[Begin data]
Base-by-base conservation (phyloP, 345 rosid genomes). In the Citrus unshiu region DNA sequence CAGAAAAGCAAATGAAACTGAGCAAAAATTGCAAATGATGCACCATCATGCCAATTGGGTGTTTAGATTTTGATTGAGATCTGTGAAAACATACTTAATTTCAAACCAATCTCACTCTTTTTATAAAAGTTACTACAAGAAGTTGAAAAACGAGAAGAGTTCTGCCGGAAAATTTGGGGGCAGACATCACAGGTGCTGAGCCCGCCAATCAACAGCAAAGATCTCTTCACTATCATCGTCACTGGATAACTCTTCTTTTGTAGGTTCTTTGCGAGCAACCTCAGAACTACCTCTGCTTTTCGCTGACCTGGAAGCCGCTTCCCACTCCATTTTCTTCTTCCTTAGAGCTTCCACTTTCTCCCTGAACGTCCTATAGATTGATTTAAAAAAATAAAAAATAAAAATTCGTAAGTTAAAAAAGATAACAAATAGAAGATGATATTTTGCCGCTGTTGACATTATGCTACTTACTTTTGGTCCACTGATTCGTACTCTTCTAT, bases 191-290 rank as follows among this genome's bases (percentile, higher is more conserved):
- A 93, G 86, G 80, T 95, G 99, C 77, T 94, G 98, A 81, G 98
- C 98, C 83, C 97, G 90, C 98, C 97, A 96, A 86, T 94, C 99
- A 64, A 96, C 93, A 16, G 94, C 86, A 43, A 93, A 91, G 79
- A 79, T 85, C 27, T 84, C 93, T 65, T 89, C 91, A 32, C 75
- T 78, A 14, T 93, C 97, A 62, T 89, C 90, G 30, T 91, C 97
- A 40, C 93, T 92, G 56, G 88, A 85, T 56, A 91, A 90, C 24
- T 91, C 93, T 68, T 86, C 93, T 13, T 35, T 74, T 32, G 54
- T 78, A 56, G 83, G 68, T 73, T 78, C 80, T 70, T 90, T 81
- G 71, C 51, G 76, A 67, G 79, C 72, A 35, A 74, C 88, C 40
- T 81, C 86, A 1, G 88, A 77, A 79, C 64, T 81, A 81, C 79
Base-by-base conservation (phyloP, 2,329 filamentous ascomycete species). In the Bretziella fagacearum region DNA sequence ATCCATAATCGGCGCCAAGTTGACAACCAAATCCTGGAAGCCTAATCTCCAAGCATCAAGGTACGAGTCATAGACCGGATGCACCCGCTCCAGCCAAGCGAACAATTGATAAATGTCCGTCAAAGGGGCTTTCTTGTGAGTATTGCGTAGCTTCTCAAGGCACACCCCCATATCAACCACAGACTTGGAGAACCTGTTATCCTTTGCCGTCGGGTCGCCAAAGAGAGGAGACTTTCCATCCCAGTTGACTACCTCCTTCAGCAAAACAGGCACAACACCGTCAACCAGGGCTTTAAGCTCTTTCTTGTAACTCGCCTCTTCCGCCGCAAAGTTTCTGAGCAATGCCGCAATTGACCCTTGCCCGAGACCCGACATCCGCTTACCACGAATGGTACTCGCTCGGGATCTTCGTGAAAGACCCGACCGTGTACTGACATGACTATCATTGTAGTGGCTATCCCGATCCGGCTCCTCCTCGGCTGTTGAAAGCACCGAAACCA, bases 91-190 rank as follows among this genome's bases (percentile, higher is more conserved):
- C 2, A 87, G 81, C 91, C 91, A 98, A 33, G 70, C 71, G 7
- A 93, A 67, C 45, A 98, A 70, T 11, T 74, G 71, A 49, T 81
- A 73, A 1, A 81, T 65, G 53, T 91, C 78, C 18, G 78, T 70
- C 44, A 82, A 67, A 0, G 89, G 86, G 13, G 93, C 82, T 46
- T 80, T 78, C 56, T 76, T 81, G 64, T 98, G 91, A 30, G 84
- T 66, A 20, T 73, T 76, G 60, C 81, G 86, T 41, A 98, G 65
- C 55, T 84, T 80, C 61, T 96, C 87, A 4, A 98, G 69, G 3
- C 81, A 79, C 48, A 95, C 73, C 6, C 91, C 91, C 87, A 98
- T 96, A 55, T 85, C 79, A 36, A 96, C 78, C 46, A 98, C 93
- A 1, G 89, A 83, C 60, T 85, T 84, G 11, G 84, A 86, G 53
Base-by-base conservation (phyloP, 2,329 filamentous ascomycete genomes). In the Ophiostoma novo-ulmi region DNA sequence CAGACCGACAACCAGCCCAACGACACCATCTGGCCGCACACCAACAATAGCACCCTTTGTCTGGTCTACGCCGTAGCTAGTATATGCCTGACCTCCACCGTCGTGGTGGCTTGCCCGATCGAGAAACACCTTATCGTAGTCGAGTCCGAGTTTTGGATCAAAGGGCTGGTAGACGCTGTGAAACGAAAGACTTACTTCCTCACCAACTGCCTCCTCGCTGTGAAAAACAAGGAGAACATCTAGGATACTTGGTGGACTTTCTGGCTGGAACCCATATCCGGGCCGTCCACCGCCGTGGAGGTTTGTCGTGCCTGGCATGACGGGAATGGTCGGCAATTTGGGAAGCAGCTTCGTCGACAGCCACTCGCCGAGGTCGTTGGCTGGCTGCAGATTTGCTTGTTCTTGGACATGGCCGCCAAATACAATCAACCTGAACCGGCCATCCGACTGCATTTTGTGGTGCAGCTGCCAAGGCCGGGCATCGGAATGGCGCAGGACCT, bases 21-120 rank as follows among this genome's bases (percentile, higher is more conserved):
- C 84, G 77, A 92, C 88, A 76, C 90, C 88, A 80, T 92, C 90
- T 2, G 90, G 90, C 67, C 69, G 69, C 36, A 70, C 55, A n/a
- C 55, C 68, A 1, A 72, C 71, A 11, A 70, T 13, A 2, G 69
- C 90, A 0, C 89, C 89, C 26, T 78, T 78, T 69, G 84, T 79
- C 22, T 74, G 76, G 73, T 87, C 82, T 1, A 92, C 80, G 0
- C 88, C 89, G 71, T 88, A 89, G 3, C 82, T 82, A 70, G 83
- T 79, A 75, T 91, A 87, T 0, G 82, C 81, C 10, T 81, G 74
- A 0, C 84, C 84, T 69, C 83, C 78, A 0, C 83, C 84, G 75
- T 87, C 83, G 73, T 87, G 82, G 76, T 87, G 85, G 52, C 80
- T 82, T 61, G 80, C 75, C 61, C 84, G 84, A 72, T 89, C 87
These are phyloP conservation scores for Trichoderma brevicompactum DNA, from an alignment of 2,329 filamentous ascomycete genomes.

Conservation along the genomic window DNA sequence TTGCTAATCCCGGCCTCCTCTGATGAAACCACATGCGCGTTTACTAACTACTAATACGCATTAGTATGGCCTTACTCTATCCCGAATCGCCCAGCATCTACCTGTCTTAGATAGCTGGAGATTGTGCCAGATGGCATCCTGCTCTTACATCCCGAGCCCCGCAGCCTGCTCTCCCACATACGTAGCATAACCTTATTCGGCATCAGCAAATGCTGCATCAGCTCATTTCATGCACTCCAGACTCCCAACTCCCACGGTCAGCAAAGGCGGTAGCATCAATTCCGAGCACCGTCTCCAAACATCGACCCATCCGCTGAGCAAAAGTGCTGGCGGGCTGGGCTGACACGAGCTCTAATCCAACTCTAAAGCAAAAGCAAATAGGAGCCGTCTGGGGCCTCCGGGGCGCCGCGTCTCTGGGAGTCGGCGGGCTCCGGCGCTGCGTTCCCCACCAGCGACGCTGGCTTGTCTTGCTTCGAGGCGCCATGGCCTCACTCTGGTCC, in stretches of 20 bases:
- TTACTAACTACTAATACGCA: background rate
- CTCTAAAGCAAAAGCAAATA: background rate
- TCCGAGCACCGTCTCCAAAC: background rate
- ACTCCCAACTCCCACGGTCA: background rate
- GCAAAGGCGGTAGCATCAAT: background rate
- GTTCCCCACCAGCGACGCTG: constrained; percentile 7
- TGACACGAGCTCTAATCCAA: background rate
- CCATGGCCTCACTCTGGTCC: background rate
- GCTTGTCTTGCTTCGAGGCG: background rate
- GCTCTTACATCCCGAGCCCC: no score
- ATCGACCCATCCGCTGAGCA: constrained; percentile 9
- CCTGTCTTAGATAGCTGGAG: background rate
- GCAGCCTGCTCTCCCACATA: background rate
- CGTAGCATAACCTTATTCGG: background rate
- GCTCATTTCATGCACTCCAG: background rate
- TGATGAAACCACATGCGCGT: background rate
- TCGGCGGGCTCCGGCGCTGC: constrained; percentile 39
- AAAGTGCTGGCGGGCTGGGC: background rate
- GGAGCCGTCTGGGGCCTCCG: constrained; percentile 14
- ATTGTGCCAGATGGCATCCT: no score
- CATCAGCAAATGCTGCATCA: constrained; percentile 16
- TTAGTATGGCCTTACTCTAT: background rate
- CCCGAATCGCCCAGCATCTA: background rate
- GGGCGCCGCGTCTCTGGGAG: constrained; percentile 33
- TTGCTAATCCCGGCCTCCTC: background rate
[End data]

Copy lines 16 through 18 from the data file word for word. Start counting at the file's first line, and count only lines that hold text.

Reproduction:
- C 44, A 82, A 67, A 0, G 89, G 86, G 13, G 93, C 82, T 46
- T 80, T 78, C 56, T 76, T 81, G 64, T 98, G 91, A 30, G 84
- T 66, A 20, T 73, T 76, G 60, C 81, G 86, T 41, A 98, G 65